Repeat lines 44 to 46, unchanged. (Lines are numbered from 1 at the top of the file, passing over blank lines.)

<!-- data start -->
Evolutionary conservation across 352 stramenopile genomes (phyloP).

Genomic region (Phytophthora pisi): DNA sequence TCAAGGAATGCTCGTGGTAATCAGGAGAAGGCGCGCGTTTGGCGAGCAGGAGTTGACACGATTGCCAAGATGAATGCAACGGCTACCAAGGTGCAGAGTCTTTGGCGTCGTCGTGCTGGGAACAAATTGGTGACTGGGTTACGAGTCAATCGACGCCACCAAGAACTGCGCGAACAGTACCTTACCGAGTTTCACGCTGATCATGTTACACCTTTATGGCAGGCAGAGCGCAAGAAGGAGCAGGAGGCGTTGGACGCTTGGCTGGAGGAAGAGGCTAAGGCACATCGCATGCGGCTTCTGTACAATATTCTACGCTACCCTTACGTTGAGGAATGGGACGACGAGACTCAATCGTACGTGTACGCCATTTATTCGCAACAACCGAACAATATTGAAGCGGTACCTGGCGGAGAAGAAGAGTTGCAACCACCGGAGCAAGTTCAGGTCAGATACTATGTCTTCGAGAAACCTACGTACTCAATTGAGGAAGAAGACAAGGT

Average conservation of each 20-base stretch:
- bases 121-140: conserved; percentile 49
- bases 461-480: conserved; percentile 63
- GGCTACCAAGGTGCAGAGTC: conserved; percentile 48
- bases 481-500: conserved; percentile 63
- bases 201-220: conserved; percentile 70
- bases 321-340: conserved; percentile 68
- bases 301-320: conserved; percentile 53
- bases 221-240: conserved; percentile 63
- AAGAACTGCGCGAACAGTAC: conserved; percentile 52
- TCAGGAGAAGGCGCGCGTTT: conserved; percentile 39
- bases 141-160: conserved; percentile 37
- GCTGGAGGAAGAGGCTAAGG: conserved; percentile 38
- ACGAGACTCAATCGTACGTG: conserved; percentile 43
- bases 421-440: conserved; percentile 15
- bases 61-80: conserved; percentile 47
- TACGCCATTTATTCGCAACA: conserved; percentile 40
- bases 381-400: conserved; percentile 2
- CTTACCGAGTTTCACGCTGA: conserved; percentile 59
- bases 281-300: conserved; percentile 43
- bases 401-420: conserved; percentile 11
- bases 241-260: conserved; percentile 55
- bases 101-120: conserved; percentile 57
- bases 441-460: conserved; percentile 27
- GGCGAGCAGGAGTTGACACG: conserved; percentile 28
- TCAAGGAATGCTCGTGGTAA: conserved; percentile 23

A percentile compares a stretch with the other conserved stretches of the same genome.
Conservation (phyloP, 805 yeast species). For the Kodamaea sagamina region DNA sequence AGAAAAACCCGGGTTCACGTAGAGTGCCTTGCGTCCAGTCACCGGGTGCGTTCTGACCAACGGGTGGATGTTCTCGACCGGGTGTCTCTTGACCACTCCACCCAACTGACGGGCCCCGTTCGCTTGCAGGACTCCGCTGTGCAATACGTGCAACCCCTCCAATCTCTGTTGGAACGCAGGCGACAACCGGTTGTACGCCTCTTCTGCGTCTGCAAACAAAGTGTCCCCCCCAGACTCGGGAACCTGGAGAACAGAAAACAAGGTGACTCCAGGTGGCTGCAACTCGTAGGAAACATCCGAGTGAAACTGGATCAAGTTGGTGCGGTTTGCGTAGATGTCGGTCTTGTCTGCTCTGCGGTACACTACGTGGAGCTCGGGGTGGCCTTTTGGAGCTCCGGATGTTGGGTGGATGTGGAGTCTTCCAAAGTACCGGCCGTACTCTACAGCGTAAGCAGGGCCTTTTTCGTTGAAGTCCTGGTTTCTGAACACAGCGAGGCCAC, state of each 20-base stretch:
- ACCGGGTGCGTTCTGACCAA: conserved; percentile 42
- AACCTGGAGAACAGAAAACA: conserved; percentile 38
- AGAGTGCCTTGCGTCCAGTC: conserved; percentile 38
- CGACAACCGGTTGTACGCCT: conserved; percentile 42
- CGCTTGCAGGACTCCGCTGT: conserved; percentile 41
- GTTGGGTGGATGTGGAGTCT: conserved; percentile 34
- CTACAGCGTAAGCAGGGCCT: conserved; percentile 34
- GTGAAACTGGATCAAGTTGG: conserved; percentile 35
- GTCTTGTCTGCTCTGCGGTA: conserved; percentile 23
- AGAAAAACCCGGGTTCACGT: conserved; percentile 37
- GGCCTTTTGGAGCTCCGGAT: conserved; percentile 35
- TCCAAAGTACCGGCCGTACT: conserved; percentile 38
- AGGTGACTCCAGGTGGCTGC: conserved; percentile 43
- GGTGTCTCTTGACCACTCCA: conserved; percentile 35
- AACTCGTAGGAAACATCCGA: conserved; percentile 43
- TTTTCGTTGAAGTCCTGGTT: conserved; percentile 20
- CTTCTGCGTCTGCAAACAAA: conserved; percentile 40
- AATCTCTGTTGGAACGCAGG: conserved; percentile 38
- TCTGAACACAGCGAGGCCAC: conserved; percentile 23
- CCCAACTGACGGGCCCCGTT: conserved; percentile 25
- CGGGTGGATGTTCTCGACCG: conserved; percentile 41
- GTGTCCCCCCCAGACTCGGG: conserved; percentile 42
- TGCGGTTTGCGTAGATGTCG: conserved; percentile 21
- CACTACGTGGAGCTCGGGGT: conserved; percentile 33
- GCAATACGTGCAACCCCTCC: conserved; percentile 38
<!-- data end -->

- GGTGTCTCTTGACCACTCCA: conserved; percentile 35
- AACTCGTAGGAAACATCCGA: conserved; percentile 43
- TTTTCGTTGAAGTCCTGGTT: conserved; percentile 20